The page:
She who was the cause of this came down the opposite way of the pathway from where ancient painted stone images stood.   The same as they had since the last great kings of the faraway times once ruled all the lands that bordered the Inland Sea and beyond.    Or so she said.      She was a tall woman, of raven wing black hair, with lively green eyes and tan skin.  She was not of the lands that had made up Sumunguru’s world, nor did she have any resemblance to these folk of this stewpot they called Andulusia with its three races and their admixed broods of the lonely god who they differed, often violently, in the worship of.          

         The foremost brood here, who like the usurper Sundiata, believed his final messenger was some Arab, dominated in this area. There were those who said the Deity had walked the world before this Arab courier’s time.   In the guise of a mere artisan before the soldiers of the old kings killed him in a manner reserved for a most hated enemy. Only to arise again from the dead and inspire his followers to spread the tale of this most spectacular of his many miraculous deeds and teachings.    Then did he ascend into the heavens to await his eventual return to judge all men.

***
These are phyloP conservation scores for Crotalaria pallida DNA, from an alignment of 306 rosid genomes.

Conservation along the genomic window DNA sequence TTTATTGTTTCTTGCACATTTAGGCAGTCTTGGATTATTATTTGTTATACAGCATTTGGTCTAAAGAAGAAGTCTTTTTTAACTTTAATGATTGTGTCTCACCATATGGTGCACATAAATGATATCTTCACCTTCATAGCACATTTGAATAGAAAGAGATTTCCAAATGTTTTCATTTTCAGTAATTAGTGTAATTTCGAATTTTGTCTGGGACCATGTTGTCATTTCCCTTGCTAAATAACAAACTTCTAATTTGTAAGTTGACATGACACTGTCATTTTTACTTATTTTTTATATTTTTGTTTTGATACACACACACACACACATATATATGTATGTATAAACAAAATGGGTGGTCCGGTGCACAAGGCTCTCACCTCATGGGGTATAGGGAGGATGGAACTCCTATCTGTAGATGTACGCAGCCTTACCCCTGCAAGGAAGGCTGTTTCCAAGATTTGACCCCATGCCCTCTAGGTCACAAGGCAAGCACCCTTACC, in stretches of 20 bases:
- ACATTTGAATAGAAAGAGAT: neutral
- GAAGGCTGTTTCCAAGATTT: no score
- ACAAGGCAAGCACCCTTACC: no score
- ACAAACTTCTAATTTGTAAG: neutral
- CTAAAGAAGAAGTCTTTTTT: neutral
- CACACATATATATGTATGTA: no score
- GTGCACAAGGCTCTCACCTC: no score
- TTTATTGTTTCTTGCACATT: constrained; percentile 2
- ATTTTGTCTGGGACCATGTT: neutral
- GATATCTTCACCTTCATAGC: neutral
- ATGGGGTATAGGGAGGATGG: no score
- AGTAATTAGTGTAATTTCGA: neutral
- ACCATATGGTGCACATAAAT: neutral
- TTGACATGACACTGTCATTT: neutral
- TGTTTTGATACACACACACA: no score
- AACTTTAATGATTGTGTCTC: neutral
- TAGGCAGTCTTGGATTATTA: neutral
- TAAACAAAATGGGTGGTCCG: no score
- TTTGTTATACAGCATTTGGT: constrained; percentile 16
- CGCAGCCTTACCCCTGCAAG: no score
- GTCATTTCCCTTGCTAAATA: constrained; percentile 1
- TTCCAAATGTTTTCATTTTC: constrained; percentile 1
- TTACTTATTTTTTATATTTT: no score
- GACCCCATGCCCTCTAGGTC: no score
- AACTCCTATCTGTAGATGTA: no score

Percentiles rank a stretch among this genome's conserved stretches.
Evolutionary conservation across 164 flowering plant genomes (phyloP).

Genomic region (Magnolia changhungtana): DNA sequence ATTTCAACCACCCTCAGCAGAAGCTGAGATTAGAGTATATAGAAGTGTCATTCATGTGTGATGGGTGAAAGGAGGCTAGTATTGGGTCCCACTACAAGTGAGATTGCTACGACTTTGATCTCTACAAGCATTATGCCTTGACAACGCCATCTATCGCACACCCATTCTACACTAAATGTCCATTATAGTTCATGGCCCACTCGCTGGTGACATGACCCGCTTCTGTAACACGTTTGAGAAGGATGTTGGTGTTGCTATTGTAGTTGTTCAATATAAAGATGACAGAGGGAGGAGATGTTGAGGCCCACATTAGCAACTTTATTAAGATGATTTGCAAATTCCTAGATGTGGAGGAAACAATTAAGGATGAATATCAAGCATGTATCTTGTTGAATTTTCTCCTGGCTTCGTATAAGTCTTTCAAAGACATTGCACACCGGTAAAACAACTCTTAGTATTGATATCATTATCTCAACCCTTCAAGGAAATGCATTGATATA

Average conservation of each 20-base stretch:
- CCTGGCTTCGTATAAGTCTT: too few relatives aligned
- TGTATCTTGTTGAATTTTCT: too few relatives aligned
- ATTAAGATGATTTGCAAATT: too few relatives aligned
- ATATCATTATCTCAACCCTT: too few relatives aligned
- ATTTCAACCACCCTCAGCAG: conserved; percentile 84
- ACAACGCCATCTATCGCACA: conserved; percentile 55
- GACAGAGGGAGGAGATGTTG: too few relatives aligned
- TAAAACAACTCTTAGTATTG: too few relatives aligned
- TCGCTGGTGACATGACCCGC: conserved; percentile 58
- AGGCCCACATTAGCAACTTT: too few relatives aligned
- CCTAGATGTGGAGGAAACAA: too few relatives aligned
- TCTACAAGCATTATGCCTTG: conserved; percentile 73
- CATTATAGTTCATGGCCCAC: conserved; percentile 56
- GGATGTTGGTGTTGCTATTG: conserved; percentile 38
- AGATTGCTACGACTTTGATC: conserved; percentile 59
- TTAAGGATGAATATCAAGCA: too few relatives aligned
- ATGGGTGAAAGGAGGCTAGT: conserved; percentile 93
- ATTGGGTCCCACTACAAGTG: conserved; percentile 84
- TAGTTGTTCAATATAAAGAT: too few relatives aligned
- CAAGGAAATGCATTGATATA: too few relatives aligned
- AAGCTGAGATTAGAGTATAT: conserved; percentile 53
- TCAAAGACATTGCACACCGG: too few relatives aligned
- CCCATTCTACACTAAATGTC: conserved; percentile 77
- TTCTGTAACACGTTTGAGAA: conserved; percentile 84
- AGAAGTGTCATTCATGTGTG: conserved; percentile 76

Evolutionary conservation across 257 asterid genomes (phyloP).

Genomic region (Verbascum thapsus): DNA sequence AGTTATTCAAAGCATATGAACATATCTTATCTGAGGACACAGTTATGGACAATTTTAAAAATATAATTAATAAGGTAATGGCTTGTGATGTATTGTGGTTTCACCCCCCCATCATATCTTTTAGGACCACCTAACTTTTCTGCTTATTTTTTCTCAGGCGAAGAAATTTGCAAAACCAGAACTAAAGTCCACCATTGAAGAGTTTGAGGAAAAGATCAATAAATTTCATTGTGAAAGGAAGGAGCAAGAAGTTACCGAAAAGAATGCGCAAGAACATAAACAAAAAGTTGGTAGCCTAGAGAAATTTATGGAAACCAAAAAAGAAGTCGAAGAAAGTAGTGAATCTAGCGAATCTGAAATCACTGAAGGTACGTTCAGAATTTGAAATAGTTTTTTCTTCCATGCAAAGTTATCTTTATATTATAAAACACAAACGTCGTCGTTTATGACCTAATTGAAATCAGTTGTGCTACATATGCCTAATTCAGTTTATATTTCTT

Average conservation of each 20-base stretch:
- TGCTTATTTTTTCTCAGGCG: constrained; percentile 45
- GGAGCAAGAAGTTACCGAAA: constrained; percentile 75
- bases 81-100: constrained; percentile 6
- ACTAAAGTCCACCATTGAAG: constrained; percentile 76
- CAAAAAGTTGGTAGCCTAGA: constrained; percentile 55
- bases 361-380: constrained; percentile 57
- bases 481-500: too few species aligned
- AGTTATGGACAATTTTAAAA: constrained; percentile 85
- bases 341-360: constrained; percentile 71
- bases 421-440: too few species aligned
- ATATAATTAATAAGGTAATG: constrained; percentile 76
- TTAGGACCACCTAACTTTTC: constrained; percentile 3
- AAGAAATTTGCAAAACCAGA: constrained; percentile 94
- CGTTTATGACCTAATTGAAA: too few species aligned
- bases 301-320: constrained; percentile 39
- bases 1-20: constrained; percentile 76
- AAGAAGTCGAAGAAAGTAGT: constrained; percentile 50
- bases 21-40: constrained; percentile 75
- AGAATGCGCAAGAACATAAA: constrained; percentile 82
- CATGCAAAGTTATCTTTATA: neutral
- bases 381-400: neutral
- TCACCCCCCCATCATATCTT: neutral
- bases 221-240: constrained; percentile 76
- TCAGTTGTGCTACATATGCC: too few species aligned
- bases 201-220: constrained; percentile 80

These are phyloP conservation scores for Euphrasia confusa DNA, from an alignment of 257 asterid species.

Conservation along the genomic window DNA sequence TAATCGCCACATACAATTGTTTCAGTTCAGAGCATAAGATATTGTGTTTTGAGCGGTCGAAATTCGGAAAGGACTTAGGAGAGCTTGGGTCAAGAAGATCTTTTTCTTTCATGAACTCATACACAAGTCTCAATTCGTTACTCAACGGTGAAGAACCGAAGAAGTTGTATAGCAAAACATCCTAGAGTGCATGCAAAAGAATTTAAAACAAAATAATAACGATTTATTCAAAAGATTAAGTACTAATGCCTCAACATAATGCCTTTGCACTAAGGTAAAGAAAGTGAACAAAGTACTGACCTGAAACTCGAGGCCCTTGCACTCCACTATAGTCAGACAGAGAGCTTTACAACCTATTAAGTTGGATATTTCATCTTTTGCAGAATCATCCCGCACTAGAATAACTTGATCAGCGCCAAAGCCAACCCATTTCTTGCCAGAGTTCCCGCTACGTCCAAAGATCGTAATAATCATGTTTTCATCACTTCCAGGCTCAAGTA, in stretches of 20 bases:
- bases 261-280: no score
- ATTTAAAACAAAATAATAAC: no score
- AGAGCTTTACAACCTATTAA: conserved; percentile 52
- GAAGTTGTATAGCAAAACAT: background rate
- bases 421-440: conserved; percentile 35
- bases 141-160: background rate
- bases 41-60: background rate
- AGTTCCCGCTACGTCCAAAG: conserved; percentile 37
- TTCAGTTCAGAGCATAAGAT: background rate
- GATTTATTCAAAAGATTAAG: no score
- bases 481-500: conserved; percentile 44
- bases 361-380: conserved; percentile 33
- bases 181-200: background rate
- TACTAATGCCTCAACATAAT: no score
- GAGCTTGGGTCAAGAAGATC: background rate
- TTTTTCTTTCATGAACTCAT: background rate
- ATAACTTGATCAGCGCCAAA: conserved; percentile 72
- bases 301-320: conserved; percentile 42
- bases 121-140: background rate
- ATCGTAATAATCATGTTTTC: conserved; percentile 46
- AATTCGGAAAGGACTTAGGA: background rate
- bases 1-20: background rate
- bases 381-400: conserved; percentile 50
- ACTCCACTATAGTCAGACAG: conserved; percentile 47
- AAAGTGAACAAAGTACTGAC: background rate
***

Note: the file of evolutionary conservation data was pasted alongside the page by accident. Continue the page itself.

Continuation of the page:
Then there were those who said they were the first ones to know the great lonely one and believed he had only love in his celestial heart for them alone.  It seemed to Sumunguru, he had a most  funny way of showing it. These adherents were now scattered across the world,  their kingdoms destroyed, they themselves looked down upon by the two younger cults with varying degrees of contempt.     To Sumunguru, it all sounded like Anansi the Trickster had found his greatest targets yet. 

“And there would be a few who would say it is Hermes giving his final “gift” before leaving the realms of  Man.” said the woman in explaining these peoples and their conflicts to him those first days here in this strange land.  Sumunguru had felt an attraction to her, though she was not as amply proportioned as the women of the SoSo were, but she did have small, firm melon breasts, nice hips, and full thighs and calves.  Her rump was less then enticing but he was no longer the ruler of the southland nations, with his pick of the most beautiful of their daughters.